Corrigan, Ray (2007). Digital Decision Making: Back to the Future. Springer-Verlag London Ltd.
|Google Scholar:||Look up in Google Scholar|
Since the general public began to use the Internet in the mid 1990s, there has been a vast amount of investment by governments and commerce in digital communications technologies. There has also been a fair degree of confusion and sometimes controversy about the purpose and effectiveness of such technologies, for example the proposed UK identity card system. Decisions about digital communications technologies are not always so clearly a subject of political concern as is the case with identity cards.
The far-reaching implications for commerce and society of some of these decisions in invisible or opaque specialist fields, however, mean they should be matters of concern for every citizen. This book argues:
•Decisions should be based on an understanding of the systems, technology and environment within which they operate.
•Experts and ordinary people should work together
•Technology and law are evolving in restrictive rather than enabling ways
It aims, through a gentle narrative approach, to stimulate an awareness of the issues and be a readable, challenging and informative introduction, both for university students and the general reader, to processes surrounding developments in technology and law which have important implications for the knowledge society.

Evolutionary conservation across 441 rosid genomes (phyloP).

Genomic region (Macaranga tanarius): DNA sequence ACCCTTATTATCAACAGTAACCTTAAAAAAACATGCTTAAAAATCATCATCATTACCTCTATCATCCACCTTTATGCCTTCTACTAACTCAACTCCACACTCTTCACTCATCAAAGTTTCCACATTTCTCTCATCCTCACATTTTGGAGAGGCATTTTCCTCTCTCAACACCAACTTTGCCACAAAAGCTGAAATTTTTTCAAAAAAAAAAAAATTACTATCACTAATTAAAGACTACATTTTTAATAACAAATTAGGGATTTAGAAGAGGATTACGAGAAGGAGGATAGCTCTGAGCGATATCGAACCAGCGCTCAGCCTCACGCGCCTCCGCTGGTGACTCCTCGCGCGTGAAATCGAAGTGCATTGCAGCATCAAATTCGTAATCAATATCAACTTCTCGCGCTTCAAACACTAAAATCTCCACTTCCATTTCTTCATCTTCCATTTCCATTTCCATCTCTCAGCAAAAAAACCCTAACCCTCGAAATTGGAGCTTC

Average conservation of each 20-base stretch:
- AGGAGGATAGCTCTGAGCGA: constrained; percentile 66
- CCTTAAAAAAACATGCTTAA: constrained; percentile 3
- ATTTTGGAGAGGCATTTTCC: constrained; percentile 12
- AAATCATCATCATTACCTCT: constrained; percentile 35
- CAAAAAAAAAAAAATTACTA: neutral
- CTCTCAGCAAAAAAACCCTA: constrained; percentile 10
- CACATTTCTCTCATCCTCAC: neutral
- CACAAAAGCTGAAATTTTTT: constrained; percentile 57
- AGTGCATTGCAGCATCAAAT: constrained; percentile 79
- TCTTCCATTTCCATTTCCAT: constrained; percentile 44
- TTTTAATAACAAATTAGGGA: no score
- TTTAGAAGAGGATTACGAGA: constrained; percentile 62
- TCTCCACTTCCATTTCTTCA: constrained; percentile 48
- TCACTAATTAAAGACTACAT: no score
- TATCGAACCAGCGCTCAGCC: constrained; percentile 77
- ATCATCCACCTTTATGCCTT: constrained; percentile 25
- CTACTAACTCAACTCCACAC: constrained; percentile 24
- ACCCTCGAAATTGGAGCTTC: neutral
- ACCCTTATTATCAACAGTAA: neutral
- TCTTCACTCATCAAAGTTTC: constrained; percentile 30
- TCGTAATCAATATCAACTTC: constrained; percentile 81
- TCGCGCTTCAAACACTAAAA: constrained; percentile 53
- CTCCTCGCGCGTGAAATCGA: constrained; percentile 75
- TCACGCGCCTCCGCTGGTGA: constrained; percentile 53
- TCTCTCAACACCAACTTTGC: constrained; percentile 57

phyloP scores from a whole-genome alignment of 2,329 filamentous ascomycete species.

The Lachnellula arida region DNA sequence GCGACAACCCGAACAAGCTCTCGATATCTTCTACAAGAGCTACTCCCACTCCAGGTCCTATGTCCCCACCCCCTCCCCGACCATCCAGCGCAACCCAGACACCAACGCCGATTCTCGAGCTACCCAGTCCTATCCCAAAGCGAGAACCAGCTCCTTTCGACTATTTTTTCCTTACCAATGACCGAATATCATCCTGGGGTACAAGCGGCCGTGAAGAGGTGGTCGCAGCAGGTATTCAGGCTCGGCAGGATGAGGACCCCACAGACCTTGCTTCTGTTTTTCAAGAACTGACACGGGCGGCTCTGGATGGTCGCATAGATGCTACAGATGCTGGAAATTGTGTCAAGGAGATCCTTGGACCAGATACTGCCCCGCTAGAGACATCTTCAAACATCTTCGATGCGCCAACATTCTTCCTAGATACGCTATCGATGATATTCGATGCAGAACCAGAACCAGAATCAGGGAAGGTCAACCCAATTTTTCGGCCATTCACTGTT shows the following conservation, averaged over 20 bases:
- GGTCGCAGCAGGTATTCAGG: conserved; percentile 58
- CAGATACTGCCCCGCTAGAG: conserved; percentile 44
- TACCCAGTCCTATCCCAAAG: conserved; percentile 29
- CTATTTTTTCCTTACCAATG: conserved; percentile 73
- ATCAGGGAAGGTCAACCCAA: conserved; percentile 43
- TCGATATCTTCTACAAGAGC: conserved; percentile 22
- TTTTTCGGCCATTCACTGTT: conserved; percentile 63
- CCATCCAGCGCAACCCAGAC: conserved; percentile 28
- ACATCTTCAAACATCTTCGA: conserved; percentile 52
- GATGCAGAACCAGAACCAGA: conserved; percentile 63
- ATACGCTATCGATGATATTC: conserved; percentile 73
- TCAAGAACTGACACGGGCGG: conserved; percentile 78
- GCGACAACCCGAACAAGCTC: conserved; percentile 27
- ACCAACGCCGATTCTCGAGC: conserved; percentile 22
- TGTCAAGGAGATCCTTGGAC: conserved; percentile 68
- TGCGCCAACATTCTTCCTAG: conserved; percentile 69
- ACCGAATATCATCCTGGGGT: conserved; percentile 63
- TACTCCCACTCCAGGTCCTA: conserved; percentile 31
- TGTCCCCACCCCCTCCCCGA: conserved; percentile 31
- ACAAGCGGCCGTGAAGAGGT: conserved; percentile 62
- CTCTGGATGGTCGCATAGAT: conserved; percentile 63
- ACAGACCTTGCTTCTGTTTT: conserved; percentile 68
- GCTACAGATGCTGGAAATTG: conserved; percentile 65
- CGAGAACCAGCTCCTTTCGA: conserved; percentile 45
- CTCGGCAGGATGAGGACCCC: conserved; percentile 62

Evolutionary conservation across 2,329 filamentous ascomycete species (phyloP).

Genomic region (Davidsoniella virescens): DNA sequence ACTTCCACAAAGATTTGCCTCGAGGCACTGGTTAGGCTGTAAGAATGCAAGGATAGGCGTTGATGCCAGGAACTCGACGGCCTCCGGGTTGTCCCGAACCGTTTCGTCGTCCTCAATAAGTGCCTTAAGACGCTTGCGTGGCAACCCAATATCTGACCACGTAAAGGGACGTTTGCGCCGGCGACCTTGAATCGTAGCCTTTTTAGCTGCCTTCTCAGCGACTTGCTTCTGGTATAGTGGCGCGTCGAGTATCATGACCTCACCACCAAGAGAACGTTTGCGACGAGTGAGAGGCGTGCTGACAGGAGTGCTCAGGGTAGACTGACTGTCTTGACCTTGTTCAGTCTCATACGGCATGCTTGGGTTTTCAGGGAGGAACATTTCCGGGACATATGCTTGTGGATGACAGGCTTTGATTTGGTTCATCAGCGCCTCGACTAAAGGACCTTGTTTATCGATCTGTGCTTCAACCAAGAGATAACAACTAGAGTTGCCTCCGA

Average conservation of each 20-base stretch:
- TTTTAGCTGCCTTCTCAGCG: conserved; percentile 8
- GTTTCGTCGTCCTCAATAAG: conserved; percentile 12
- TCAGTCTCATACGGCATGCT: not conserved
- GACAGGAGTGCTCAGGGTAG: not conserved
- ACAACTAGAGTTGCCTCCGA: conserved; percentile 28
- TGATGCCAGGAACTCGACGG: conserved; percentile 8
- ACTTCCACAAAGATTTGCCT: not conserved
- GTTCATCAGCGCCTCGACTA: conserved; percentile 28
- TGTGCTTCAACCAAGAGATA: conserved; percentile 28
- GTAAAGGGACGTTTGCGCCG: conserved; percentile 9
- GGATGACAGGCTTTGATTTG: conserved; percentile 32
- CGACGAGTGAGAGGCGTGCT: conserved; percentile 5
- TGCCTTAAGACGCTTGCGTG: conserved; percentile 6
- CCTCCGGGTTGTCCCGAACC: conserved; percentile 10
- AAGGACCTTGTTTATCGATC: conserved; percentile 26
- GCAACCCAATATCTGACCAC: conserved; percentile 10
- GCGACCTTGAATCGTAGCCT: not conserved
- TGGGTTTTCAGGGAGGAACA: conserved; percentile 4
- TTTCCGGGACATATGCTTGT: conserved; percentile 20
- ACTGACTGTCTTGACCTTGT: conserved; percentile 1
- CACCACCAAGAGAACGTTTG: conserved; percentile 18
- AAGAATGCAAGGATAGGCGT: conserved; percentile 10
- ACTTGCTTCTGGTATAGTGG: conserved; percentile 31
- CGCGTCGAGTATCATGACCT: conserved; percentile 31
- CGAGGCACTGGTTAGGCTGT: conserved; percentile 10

Ray Corrigan is a Senior Lecturer in Technology with the Open University.
|Item Type:||Authored Book|
|Extra Information:||Have you ever wondered what might link Colmcille (a 6th century Irish monk for the uninitiated), the Three Mile Island and space shuttle Challenger disasters, Harry Potter, the 'war on terror', ID cards, World War II, international policy making, the environment, electronic button and gene patents, electronic voting, fingerprints and education? No I didn't think so (!) but my book is a collection of stories about all these things and more, under the general themes of access to knowledge, civil rights and the process of making decisions about large information systems.
I hope you will find all of the stories interesting in themselves but they should also help you to question whether the emergent pattern of the information society which they illustrate should be a matter for concern, celebration or something in between...
|Keywords:||Digital Decision Making; Digital Rights Management; Knowledge Society; Open Access; Intellectual property; civil rights; ID cards; Educational technology; Systems; Security; Critical thinking; World War II Radar; Electronic voting; Information feudalism; Modelling; Colmcille; Disasters|
|Academic Unit/Department:||Faculty of Science, Technology, Engineering and Mathematics (STEM) > Computing and Communications
Faculty of Science, Technology, Engineering and Mathematics (STEM)
|Depositing User:||Ray Corrigan|
|Date Deposited:||21 Jan 2008|
|Last Modified:||04 Oct 2016 10:08|
|Share this page:|